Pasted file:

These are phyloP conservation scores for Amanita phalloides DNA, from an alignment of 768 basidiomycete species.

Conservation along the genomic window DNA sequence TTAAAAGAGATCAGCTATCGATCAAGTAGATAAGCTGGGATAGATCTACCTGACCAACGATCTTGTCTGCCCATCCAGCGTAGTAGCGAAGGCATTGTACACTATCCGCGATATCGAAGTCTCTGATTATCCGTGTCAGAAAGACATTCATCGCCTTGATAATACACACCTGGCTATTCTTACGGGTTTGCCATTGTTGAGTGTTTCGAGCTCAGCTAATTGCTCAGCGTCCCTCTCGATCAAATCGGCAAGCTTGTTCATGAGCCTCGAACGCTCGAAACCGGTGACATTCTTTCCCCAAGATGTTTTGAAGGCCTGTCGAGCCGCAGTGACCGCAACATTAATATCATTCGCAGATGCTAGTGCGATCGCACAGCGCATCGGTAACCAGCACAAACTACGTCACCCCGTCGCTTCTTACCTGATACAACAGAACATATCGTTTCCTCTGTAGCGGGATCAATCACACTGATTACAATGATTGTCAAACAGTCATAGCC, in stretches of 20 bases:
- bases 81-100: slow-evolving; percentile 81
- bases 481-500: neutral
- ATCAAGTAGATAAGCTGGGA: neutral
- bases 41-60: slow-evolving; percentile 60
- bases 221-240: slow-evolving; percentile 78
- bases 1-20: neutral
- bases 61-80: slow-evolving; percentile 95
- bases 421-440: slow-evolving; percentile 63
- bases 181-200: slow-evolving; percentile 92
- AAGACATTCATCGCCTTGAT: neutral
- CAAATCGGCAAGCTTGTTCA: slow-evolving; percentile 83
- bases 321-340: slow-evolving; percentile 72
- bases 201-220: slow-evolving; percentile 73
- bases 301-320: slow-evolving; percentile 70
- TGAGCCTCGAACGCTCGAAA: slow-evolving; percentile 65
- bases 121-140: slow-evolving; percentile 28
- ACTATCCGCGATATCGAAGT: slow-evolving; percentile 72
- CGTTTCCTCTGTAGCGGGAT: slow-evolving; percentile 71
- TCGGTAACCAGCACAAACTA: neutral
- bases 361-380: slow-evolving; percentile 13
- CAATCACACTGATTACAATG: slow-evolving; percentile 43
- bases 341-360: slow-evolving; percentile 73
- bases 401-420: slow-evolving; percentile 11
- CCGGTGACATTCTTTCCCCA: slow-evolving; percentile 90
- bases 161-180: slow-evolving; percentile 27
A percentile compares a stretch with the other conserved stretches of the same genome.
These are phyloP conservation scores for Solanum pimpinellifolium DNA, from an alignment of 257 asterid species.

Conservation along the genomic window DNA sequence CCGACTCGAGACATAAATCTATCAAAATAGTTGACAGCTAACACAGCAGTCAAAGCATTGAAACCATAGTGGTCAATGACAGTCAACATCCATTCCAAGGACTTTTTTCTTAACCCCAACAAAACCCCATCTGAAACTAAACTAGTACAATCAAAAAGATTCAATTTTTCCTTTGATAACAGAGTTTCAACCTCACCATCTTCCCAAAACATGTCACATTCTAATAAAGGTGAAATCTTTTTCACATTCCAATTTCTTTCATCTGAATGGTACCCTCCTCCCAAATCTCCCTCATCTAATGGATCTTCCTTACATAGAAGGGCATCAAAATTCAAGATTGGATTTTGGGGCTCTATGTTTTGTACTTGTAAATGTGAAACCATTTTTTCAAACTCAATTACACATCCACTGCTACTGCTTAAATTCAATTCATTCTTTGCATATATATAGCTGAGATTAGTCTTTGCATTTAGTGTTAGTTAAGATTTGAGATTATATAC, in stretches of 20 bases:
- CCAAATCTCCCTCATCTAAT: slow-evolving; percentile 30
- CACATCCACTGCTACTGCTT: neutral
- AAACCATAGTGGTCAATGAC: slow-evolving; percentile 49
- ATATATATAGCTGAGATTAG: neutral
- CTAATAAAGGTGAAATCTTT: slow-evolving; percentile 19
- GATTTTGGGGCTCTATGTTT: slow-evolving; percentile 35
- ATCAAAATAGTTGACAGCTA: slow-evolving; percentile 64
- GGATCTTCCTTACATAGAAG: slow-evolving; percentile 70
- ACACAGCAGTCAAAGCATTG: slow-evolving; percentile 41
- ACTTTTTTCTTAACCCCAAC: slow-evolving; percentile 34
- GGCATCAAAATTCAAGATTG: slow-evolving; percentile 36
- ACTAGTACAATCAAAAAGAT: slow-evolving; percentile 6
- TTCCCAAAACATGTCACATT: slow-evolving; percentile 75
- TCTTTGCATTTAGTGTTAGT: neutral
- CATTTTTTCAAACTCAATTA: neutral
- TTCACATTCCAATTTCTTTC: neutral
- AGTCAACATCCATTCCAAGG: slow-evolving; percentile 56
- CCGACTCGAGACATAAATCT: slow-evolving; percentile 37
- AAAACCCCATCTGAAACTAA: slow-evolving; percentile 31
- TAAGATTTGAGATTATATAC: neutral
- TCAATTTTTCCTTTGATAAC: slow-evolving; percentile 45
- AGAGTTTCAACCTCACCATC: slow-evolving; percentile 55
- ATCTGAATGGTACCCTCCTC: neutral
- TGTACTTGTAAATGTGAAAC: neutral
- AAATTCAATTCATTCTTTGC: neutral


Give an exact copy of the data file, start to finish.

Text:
These are phyloP conservation scores for Amanita phalloides DNA, from an alignment of 768 basidiomycete species.

Conservation along the genomic window DNA sequence TTAAAAGAGATCAGCTATCGATCAAGTAGATAAGCTGGGATAGATCTACCTGACCAACGATCTTGTCTGCCCATCCAGCGTAGTAGCGAAGGCATTGTACACTATCCGCGATATCGAAGTCTCTGATTATCCGTGTCAGAAAGACATTCATCGCCTTGATAATACACACCTGGCTATTCTTACGGGTTTGCCATTGTTGAGTGTTTCGAGCTCAGCTAATTGCTCAGCGTCCCTCTCGATCAAATCGGCAAGCTTGTTCATGAGCCTCGAACGCTCGAAACCGGTGACATTCTTTCCCCAAGATGTTTTGAAGGCCTGTCGAGCCGCAGTGACCGCAACATTAATATCATTCGCAGATGCTAGTGCGATCGCACAGCGCATCGGTAACCAGCACAAACTACGTCACCCCGTCGCTTCTTACCTGATACAACAGAACATATCGTTTCCTCTGTAGCGGGATCAATCACACTGATTACAATGATTGTCAAACAGTCATAGCC, in stretches of 20 bases:
- bases 81-100: slow-evolving; percentile 81
- bases 481-500: neutral
- ATCAAGTAGATAAGCTGGGA: neutral
- bases 41-60: slow-evolving; percentile 60
- bases 221-240: slow-evolving; percentile 78
- bases 1-20: neutral
- bases 61-80: slow-evolving; percentile 95
- bases 421-440: slow-evolving; percentile 63
- bases 181-200: slow-evolving; percentile 92
- AAGACATTCATCGCCTTGAT: neutral
- CAAATCGGCAAGCTTGTTCA: slow-evolving; percentile 83
- bases 321-340: slow-evolving; percentile 72
- bases 201-220: slow-evolving; percentile 73
- bases 301-320: slow-evolving; percentile 70
- TGAGCCTCGAACGCTCGAAA: slow-evolving; percentile 65
- bases 121-140: slow-evolving; percentile 28
- ACTATCCGCGATATCGAAGT: slow-evolving; percentile 72
- CGTTTCCTCTGTAGCGGGAT: slow-evolving; percentile 71
- TCGGTAACCAGCACAAACTA: neutral
- bases 361-380: slow-evolving; percentile 13
- CAATCACACTGATTACAATG: slow-evolving; percentile 43
- bases 341-360: slow-evolving; percentile 73
- bases 401-420: slow-evolving; percentile 11
- CCGGTGACATTCTTTCCCCA: slow-evolving; percentile 90
- bases 161-180: slow-evolving; percentile 27
A percentile compares a stretch with the other conserved stretches of the same genome.
These are phyloP conservation scores for Solanum pimpinellifolium DNA, from an alignment of 257 asterid species.

Conservation along the genomic window DNA sequence CCGACTCGAGACATAAATCTATCAAAATAGTTGACAGCTAACACAGCAGTCAAAGCATTGAAACCATAGTGGTCAATGACAGTCAACATCCATTCCAAGGACTTTTTTCTTAACCCCAACAAAACCCCATCTGAAACTAAACTAGTACAATCAAAAAGATTCAATTTTTCCTTTGATAACAGAGTTTCAACCTCACCATCTTCCCAAAACATGTCACATTCTAATAAAGGTGAAATCTTTTTCACATTCCAATTTCTTTCATCTGAATGGTACCCTCCTCCCAAATCTCCCTCATCTAATGGATCTTCCTTACATAGAAGGGCATCAAAATTCAAGATTGGATTTTGGGGCTCTATGTTTTGTACTTGTAAATGTGAAACCATTTTTTCAAACTCAATTACACATCCACTGCTACTGCTTAAATTCAATTCATTCTTTGCATATATATAGCTGAGATTAGTCTTTGCATTTAGTGTTAGTTAAGATTTGAGATTATATAC, in stretches of 20 bases:
- CCAAATCTCCCTCATCTAAT: slow-evolving; percentile 30
- CACATCCACTGCTACTGCTT: neutral
- AAACCATAGTGGTCAATGAC: slow-evolving; percentile 49
- ATATATATAGCTGAGATTAG: neutral
- CTAATAAAGGTGAAATCTTT: slow-evolving; percentile 19
- GATTTTGGGGCTCTATGTTT: slow-evolving; percentile 35
- ATCAAAATAGTTGACAGCTA: slow-evolving; percentile 64
- GGATCTTCCTTACATAGAAG: slow-evolving; percentile 70
- ACACAGCAGTCAAAGCATTG: slow-evolving; percentile 41
- ACTTTTTTCTTAACCCCAAC: slow-evolving; percentile 34
- GGCATCAAAATTCAAGATTG: slow-evolving; percentile 36
- ACTAGTACAATCAAAAAGAT: slow-evolving; percentile 6
- TTCCCAAAACATGTCACATT: slow-evolving; percentile 75
- TCTTTGCATTTAGTGTTAGT: neutral
- CATTTTTTCAAACTCAATTA: neutral
- TTCACATTCCAATTTCTTTC: neutral
- AGTCAACATCCATTCCAAGG: slow-evolving; percentile 56
- CCGACTCGAGACATAAATCT: slow-evolving; percentile 37
- AAAACCCCATCTGAAACTAA: slow-evolving; percentile 31
- TAAGATTTGAGATTATATAC: neutral
- TCAATTTTTCCTTTGATAAC: slow-evolving; percentile 45
- AGAGTTTCAACCTCACCATC: slow-evolving; percentile 55
- ATCTGAATGGTACCCTCCTC: neutral
- TGTACTTGTAAATGTGAAAC: neutral
- AAATTCAATTCATTCTTTGC: neutral